2023 | PG-13 | starring Chris Pratt, Karen Gillan, Zoe Saldana, Dave Bautista, Pom Klementieff, Chukwudi Lwuji, Sean Gunn, Will Poulter, Elizabeth Debicki, Miriam Shor, voices of Bradley Cooper, Vin Diesel, Maria Baklalova, Linda Cardellini, Judy Greer | directed by James Gunn | 2h 30m |

After 2 stand-alone movies and appearances in the Avengers Infinity saga and Thor: Love & Thunder, writer/director James Gunn brings his scrappy team of space misfits (and his time at Marvel) to a close with Guardians of the Galaxy, Vol. 3. If the first film was an introduction and the 2nd was a self-aware victory lap, the third show’s how comfortable and confident Gunn is, letting the characters breath, the emotional stakes play out and delivering an endlessly imaginative new corner of the universe for them to discover. In an age of superhero fatigue, where Marvel movies haven’t raised a pulse for it’s entire phase 4 (?), Guardians 3 molds all of it’s ingredients into an uncommonly terrific movie that lets the characters lead.

The movie opens following Rocket (Bradley Cooper) walking through the spaceship/planet Knowhere, where in one scene we get a slowed-down tone, the headspace Rocket is in and where all the other characters are now. Golden Adam Warlock (Will Poulter, the new Jesse Plemons) crashes onto the scene trying to capture Rocket, leaving him near death at which time Peter Quill (Chris Pratt), Nebula (Karen Gillan), Drax (Dave Bautista) and Mantis (Pom Klementieff) learn that Rocket has a kill switch planted in him to prevent saving. The Guardians set out on an adventure through rocket’s past, the company that made him in an attempt to make a Counter-Earth of anthropomorphic animals and the self-professed High Evolutionary (Chukwudi Lwuji, John Wick 2) seeking to create a perfect world.

Guarians 3 is the work of a writer very comfortable with his characters and confident in his world. It’s endlessly inventive as James Gunn films tend to be, as funny and creative as his The Suicide Squad (which hit my 10 best list for the year), but flows much smoother. Gunn’s universe has a bizarre new creature or world that it’s built with each new set piece sometimes as campy and bouncy as an episode of Doctor Who and sometimes the grungy lived-in world Star Wars tries to convey. But rarely, is it a typical Marvel movie and as someone who has balked at the assembly line quality of the Marvel formula, this movie is a breath of fresh air. It doesn’t feel like something that battle scenes were animated years before the director was hired. I do not know how James Gunn got the power that he does, how he is able to come back from cancellation, command the DCU universe and have Marvel trembling at his feet to be able to make the movie he wants. Guardians 3 feels as close to an indie movie as a big budget blockbuster gets. It breaks the rules nobody else is allowed to break.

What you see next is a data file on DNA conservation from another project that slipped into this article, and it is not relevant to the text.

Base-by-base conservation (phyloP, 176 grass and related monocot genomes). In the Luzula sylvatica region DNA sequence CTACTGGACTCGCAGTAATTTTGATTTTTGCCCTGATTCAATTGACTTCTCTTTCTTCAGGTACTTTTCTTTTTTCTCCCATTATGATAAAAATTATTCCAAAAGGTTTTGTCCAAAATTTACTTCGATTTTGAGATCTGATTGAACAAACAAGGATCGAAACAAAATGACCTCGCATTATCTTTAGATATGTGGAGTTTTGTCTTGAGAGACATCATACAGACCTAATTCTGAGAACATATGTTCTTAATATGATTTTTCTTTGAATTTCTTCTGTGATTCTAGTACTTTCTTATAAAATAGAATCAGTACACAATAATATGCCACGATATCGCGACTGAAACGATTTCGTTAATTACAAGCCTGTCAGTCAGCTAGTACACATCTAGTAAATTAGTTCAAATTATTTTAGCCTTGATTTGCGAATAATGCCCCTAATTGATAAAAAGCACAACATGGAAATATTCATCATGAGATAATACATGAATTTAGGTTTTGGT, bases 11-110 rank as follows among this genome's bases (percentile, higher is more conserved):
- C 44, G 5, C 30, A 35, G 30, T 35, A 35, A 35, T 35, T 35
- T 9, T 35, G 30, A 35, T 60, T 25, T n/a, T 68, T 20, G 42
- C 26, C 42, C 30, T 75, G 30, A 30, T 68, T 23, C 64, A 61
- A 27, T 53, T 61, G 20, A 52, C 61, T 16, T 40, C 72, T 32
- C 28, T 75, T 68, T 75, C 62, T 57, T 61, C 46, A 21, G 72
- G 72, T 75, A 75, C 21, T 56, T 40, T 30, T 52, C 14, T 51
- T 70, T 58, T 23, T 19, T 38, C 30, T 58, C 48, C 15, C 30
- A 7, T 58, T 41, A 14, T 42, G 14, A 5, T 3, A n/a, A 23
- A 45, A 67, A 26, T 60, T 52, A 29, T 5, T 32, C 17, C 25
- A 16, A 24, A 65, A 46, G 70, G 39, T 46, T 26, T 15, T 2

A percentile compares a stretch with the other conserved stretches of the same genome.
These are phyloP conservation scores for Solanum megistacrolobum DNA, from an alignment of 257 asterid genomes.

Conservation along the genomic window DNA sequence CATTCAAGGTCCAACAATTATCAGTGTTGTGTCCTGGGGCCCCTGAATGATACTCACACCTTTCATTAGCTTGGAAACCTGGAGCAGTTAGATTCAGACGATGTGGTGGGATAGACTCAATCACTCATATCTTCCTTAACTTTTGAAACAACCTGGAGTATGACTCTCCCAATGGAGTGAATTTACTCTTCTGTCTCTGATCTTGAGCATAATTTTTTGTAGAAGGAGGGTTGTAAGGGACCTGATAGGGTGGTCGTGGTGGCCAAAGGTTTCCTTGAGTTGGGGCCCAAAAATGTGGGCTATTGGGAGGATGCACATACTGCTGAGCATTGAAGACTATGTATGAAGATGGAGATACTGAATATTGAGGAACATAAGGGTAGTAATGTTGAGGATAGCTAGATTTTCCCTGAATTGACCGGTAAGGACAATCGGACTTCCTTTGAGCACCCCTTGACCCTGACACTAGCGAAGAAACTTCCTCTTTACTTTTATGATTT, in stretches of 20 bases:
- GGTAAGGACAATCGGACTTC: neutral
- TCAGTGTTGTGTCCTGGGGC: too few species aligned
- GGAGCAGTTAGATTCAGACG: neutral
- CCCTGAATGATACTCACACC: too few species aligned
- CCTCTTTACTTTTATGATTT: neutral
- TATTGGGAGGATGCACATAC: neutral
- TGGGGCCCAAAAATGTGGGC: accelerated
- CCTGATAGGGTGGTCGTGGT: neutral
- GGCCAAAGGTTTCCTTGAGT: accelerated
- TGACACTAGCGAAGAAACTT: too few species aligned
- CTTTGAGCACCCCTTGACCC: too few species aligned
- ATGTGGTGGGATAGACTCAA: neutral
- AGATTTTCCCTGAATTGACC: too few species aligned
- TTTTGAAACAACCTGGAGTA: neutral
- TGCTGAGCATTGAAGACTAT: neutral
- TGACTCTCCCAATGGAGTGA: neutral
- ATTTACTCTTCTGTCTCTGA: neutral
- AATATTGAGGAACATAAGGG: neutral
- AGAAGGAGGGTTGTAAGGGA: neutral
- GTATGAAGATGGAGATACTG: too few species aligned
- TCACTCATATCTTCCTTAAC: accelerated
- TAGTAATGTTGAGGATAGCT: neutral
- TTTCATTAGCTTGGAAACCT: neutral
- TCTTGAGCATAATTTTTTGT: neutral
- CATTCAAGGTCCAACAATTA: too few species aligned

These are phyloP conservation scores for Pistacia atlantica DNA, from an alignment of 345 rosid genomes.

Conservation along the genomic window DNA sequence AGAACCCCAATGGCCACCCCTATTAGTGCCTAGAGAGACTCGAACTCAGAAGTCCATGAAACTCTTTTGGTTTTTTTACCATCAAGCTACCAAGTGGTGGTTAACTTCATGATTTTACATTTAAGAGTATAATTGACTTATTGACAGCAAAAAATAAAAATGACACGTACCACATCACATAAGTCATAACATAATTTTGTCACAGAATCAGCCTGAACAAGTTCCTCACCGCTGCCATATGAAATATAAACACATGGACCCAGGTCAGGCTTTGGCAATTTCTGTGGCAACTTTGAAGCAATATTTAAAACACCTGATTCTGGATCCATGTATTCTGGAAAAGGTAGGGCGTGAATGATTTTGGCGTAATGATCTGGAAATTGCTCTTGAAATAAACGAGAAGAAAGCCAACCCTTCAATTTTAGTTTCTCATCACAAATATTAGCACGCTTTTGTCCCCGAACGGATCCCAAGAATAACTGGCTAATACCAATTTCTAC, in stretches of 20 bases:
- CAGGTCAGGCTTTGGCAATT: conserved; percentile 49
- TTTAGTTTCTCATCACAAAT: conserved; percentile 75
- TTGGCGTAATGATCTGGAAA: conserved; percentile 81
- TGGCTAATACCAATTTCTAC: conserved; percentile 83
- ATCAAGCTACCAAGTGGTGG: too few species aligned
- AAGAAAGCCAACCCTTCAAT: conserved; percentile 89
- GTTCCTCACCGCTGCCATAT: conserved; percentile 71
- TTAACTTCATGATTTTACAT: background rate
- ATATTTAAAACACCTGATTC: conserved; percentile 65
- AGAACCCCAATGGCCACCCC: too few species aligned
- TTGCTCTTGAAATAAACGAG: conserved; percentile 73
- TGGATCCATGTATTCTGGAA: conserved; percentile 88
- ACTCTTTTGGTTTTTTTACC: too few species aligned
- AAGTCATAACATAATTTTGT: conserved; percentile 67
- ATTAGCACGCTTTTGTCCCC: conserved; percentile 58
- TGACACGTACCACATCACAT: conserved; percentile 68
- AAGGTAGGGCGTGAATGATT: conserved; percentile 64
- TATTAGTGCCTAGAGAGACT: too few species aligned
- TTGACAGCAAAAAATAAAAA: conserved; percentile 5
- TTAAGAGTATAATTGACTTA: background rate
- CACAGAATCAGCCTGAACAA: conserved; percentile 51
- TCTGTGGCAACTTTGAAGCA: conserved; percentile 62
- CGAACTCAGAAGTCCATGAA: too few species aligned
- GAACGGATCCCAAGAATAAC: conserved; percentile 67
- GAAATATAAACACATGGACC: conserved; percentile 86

And oh how Gunn loves these characters. Indulgently so. There are at least 3 hero shots of everyone lined up in the frame running or walking in slow motion toward the camera. He begins and ends the movie with it. But he also does what Avengers movies regularly do well, balancing each character stories well so everyone gets their moments. Nebula is challenging Mantis’ optimism and Drax’s intelligence. Quill is struggling to connect to the alternate dimension Gamora (Zoe Saldana) who was pulled into the timeline in Avengers: Endgame. But the film centers around Rocket. While it’s a trope to explore a character’s “back story”, Gunn does so here in a way that parallels the present story beautifully, dipping back into flashbacks of adorable young Rocket in a cage with other animals being experimented on that propel things forward instead of stalling them. Gunn excels at the challenge of making us care about what on-paper is the silliest thing. Just as he crafted a touching scene where Ratcatcher 2 flooded the streets with disgusting rats in The Suicide Squad, the plight of an animated otter in this movie effectively tugs at the heart strings.

Parts of the story feel unnecessarily convoluted and there are probably a few too many characters in this cluttered ensemble, but Gunn tracks who he needs to. As a villain the High Evolutionary is one of the better ones. It’s unclear why he’s doing what he’s doing but he has a sociopathic passion for doing it. The ending also seems somewhat tacked on. Peter’s sudden desire to stop running from the death of his mother and return home isn’t threaded through the rest of the story and comes out of nowhere. Still, I loved this movie start to finish. It’s a big sci-fi blockbuster that beats with the quirky heart of an indie film. The smoothest Guardians of the Galaxy movie and the best thing Marvel has put out since Endgame.